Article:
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FEBS Lett. Author manuscript; available in PMC Jan 21, 2011.
Published in final edited form as:
PMCID: PMC2794900

Beyond ribosome rescue: tmRNA and co-translational processes


tmRNA is a unique bi-functional RNA that acts as both a tRNA and an mRNA to enter stalled ribosomes and direct the addition of a peptide tag to the C terminus of nascent polypeptides. Despite a reasonably clear understanding of tmRNA activity, the reason for its absolute conservation throughout the eubacteria is unknown. Although tmRNA plays many physiological roles in different bacterial systems, recent studies suggest a general role for trans-translation in monitoring protein folding and perhaps other co-translational processes. This review will focus on these new hypotheses and the data that support them.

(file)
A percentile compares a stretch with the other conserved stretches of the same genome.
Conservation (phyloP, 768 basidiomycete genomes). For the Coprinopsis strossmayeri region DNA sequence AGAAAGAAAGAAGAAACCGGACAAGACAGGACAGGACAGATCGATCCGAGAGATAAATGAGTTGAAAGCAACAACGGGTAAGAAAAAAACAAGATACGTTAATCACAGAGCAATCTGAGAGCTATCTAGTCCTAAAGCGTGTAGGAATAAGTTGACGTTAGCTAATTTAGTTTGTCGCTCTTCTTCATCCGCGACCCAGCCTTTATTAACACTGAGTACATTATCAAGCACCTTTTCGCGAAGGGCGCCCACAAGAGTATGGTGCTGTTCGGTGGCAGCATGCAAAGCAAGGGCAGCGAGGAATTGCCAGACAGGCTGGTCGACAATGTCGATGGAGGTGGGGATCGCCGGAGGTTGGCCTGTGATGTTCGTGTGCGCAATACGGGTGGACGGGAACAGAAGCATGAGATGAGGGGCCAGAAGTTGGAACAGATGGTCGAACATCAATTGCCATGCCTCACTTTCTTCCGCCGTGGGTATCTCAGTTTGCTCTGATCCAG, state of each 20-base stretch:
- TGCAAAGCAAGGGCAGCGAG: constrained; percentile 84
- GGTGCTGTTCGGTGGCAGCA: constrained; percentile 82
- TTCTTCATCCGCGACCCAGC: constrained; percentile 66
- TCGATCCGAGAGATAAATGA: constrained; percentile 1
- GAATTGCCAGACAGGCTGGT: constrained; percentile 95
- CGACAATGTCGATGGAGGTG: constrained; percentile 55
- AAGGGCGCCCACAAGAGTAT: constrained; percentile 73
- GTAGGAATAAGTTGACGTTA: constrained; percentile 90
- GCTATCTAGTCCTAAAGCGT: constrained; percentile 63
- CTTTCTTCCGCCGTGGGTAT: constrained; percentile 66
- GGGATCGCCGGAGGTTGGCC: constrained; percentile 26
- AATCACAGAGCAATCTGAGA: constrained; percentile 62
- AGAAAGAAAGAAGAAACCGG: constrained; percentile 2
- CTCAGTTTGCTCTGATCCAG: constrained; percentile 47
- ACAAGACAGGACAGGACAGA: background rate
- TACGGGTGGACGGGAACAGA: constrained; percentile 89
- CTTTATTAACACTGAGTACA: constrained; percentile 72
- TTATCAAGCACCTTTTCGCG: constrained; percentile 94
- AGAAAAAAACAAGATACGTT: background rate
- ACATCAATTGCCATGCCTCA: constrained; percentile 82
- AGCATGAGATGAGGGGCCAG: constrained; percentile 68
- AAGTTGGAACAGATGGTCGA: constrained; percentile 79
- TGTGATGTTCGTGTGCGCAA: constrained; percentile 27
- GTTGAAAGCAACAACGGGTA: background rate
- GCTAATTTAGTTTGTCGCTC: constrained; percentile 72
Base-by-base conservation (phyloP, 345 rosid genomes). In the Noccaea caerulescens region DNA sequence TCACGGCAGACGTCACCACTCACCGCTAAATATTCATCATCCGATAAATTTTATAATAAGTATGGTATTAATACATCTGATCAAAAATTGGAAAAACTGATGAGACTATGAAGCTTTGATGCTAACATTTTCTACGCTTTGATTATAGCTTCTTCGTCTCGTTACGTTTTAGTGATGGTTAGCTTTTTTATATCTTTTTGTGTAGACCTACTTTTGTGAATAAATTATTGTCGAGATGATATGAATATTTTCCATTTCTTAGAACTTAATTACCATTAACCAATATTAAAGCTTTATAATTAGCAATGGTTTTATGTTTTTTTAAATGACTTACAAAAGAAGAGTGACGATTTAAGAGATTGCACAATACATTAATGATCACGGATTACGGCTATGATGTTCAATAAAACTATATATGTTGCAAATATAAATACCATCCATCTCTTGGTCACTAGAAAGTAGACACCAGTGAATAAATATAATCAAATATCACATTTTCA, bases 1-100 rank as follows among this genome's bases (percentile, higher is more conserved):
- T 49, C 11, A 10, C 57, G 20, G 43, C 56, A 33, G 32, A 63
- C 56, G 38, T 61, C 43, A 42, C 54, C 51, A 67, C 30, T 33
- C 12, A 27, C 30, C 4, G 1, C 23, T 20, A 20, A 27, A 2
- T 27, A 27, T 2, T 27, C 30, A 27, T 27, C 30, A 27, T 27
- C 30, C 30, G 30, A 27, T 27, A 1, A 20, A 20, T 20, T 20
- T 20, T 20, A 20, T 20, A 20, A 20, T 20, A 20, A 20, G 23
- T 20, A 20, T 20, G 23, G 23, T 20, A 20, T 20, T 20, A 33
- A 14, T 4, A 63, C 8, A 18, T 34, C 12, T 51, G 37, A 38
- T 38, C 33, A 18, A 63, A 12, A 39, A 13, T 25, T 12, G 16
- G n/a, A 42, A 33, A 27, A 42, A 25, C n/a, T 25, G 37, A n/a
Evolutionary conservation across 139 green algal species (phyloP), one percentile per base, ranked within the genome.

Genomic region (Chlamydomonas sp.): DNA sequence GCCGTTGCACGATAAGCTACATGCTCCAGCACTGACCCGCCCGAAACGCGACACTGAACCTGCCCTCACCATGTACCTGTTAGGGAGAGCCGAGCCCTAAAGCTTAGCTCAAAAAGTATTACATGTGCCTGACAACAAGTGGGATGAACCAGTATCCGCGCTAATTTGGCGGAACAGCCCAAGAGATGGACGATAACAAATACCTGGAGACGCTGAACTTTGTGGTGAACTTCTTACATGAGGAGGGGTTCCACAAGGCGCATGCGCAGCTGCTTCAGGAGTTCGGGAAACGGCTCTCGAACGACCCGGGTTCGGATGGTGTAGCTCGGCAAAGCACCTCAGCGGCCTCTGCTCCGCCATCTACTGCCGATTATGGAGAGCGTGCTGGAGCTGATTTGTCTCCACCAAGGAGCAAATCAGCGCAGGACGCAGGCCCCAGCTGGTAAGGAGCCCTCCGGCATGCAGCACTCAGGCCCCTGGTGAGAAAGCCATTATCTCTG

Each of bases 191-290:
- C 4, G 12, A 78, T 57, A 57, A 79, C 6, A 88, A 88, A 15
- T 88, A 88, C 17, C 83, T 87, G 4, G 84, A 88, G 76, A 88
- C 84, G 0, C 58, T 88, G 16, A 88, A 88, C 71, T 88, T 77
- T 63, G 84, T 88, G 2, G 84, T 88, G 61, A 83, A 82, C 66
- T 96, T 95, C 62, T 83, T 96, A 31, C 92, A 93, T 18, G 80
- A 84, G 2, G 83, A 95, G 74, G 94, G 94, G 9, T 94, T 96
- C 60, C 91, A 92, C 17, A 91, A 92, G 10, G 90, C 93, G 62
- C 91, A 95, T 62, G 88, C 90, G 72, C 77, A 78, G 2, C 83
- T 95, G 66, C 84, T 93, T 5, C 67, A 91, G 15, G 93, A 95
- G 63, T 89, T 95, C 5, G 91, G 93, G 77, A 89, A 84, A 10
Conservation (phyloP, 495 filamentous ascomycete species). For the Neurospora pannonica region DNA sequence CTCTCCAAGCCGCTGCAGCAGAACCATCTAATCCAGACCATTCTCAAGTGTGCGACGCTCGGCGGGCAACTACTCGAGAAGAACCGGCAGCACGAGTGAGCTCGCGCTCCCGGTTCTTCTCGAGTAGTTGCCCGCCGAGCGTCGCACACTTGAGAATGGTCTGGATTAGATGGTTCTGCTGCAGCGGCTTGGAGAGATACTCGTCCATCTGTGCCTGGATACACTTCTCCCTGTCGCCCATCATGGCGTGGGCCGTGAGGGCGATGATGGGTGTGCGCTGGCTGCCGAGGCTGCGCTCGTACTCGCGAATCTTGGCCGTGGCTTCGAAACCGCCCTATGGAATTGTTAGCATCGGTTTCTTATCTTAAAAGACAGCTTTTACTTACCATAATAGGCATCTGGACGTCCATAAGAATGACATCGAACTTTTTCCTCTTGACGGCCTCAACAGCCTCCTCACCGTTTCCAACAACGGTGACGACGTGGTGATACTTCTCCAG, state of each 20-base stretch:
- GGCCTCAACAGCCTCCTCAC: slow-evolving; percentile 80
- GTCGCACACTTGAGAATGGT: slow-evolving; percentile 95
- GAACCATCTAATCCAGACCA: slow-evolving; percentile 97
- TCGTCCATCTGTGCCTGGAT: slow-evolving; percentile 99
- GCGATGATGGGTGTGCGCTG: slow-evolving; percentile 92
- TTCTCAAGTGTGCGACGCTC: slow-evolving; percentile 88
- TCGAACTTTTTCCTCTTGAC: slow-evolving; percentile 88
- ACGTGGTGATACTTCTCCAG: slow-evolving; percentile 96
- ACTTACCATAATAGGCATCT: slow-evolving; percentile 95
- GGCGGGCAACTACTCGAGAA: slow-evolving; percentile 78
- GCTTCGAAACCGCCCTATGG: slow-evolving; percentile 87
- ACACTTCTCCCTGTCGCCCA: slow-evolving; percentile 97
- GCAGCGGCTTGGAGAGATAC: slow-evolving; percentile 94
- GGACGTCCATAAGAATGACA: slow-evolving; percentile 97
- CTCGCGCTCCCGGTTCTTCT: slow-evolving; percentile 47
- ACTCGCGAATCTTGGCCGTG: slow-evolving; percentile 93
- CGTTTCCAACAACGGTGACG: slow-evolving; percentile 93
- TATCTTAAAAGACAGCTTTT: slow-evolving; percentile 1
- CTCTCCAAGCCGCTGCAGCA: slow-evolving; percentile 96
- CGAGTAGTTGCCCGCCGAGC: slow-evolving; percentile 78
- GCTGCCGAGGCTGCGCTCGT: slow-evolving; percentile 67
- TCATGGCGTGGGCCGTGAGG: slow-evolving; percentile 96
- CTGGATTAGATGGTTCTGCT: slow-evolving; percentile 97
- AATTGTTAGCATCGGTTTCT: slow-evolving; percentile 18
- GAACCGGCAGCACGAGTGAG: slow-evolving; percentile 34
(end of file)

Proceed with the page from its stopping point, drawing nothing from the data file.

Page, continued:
Keywords: ribosome pausing, SmpB, tmRNA, translation, trans-translation

tmRNA is a specialized tRNA-like molecule that has the unique ability to mediate the addition of a peptide tag to the C terminus of nascent polypeptides before they are released from the ribosome. In a reaction known as trans-translation, tmRNA enters substrate ribosomes and acts both as a tRNA and an mRNA, accepting the nascent polypeptide, and encoding the peptide tag that is added by the ribosome. tmRNA and other factors required for trans-translation are conserved throughout the bacterial kingdom, indicating that the reaction provides a significant competitive advantage. Despite a reasonably clear understanding of the activity of tmRNA, the reason this reaction has been conserved throughout bacterial evolution is unknown. Although tmRNA plays many physiological roles in different bacterial systems, recent studies on tmRNA substrate selectivity and on how ribosomes behave in the absence of tmRNA have suggested a general role for trans-translation in monitoring protein folding and perhaps other co-translational processes. This review will focus on these new hypotheses and the data that support them.